Common name: cascarudo
Synonyms and Other Names: armoured catfish
available through www.itis.gov
Identification: Callichthys callichthys belongs to the subfamily Callichthyinae of Family Callichthyidae. Reis (1997) provided a key to the genera of that group. Distinguishing characteristics and identification keys provided by Gosline (1940) and Burgess (1989), but these latter keys are outdated and should be used with caution. Color photographs are given in Burgess (1989).
Size: 20 cm TL.
Native Range: Tropical America. Widespread in South America including, but not limited to, the Amazon, Orinoco, and La Plata-Parana basins, the Guianas, and Trinidad (Burgess 1989).
Hydrologic Unit Codes (HUCs) Explained
Puerto Rico &
Interactive maps: Point Distribution Maps
A fish tentatively identified as this species was collected in a canal along Jog Road in Palm Beach County, Florida in the early 1970s (Courtenay and Hensley 1979). A single fish (102 mm TL) allegedly was caught by an angler in Great South Bay off Copiague in western Suffolk County, Long Island, New York, in June 1978 (P.T. Briggs, personal communication; Courtenay and Hensley 1979).
Table 1. States with nonindigenous occurrences, the earliest and latest observations in each state, and the tally and names of HUCs with observations†. Names and dates are hyperlinked to their relevant specimen records. The list of references for all nonindigenous occurrences of Callichthys callichthys are found here.
Table last updated 7/4/2022
† Populations may not be currently present.
Means of Introduction: Florida records may represent escape from fish farms or aquarium release. New York record, if valid, is a probable aquarium release.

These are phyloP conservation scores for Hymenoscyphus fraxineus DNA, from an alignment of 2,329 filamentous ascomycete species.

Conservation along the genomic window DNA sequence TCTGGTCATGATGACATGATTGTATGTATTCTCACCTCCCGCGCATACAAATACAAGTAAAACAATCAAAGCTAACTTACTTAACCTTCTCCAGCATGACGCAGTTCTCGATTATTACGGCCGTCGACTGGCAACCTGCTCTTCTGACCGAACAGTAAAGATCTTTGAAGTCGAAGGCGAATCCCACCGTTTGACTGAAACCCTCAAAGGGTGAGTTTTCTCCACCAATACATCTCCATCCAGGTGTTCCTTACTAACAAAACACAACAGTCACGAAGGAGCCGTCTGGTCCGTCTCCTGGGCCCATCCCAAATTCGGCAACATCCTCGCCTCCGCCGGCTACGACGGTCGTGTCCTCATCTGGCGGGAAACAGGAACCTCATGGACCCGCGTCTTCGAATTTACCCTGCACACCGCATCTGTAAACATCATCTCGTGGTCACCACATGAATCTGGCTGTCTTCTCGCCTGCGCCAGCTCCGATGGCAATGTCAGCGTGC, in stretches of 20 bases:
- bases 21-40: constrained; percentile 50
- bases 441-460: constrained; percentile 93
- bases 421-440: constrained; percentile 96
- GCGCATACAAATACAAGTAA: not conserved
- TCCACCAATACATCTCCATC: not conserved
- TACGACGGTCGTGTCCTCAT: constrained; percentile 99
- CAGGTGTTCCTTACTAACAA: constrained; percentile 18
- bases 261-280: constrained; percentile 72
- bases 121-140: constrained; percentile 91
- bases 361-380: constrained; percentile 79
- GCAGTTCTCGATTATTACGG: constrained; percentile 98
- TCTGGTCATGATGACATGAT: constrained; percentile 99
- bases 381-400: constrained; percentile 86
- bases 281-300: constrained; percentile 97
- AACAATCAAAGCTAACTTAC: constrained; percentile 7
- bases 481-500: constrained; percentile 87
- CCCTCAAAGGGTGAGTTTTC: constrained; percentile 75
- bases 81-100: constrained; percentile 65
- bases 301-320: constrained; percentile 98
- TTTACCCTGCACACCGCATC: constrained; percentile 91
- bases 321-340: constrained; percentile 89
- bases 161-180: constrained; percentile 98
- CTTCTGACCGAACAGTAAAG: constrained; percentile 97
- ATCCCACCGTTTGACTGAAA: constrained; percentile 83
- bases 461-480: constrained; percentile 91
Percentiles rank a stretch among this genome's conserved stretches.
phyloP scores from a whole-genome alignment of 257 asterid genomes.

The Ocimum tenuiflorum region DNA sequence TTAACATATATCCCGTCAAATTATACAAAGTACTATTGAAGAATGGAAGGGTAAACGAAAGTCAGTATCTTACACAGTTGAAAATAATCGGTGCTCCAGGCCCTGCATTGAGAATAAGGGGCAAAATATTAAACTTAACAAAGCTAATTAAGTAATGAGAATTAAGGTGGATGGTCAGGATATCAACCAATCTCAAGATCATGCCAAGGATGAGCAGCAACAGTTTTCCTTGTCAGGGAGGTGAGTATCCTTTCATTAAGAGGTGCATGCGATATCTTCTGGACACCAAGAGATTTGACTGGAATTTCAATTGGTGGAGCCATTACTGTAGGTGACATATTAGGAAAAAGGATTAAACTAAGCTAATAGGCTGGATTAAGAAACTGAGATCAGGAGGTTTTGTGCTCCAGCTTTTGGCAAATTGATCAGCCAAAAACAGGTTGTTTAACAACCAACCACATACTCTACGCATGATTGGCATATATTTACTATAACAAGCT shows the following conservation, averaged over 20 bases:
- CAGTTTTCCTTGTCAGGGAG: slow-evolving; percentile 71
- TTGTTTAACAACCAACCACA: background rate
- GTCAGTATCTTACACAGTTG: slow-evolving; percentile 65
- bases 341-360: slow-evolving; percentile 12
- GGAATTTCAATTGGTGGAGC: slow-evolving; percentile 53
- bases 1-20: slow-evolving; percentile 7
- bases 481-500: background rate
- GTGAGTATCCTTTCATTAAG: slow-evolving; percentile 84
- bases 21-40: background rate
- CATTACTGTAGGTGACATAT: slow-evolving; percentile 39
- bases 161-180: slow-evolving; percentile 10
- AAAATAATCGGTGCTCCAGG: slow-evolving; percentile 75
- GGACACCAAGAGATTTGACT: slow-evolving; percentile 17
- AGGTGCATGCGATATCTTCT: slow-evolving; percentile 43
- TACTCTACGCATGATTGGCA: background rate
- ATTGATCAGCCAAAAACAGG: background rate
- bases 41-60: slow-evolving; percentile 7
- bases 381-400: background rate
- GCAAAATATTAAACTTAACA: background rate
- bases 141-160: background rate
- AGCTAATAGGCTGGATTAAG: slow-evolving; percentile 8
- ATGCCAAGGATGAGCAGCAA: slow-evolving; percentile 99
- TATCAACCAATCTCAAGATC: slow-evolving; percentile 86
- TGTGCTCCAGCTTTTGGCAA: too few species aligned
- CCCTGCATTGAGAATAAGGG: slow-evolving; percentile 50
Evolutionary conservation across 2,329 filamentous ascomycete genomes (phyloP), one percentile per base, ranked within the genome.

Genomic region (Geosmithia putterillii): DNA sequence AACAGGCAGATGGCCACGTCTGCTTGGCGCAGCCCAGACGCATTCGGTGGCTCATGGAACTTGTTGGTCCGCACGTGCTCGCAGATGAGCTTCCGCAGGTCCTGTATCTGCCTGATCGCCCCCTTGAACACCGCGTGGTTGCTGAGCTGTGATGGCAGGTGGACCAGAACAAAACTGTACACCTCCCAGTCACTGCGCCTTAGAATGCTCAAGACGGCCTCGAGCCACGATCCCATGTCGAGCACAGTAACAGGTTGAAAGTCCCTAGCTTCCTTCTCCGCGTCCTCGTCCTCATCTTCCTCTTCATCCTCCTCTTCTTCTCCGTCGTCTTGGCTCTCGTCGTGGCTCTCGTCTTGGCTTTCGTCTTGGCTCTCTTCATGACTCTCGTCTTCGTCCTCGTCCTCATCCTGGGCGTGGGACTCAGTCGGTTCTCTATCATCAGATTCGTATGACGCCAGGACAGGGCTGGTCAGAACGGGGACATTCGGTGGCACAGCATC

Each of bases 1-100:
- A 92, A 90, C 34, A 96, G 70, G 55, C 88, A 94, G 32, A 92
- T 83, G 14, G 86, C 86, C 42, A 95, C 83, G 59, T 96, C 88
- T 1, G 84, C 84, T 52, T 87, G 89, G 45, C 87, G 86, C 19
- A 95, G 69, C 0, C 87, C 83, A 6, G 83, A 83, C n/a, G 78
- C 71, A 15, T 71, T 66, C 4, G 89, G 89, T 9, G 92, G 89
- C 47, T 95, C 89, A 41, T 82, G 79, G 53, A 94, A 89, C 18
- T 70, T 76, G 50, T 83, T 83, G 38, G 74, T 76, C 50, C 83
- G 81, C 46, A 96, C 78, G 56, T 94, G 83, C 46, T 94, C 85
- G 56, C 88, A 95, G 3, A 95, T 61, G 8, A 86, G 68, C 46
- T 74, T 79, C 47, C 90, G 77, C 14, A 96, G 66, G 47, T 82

Status: Failed in Florida and New York.
Impact of Introduction: The impacts of this species are currently unknown, as no studies have been done to determine how it has affected ecosystems in the invaded range. The absence of data does not equate to lack of effects. It does, however, mean that research is required to evaluate effects before conclusions can be made.
References: (click for full references)
Briggs, P.T. - Associate Aquatic Biologist, Finfish and Crustaceans Unit, New York State Department of Environmental Conservation, Stony Brook, New York (letter dated 19 September 1979 to James McCann)
Burgess, W.E. 1989. An atlas of freshwater and marine catfishes: a preliminary survey of the Siluriformes. Tropical Fish Hobbyist Publications, Inc., Neptune City, NJ.
Courtenay, W.R., Jr., and D.A. Hensley. 1979. Survey of introduced non-native fishes. Phase I Report. Introduced exotic fishes in North America: status 1979. Report Submitted to National Fishery Research Laboratory, U.S. Fish and Wildlife Service, Gainesville, FL.
Gosline, W. A. 1940. Revision of the neotropical catfishes of the family Callichthyidae. Stanford Ichthyological Bulletin 2(1):1-29.
Revision Date: 4/30/2018
Peer Review Date: 6/22/2012
Nico, L., 2022, Callichthys callichthys (Linnaeus 1758): U.S. Geological Survey, Nonindigenous Aquatic Species Database, Gainesville, FL, https://nas.er.usgs.gov/queries/FactSheet.aspx?speciesID=335, Revision Date: 4/30/2018, Peer Review Date: 6/22/2012, Access Date: 7/5/2022
This information is preliminary or provisional and is subject to revision. It is being provided to meet the need for timely best science. The information has not received final approval by the U.S. Geological Survey (USGS) and is provided on the condition that neither the USGS nor the U.S. Government shall be held liable for any damages resulting from the authorized or unauthorized use of the information.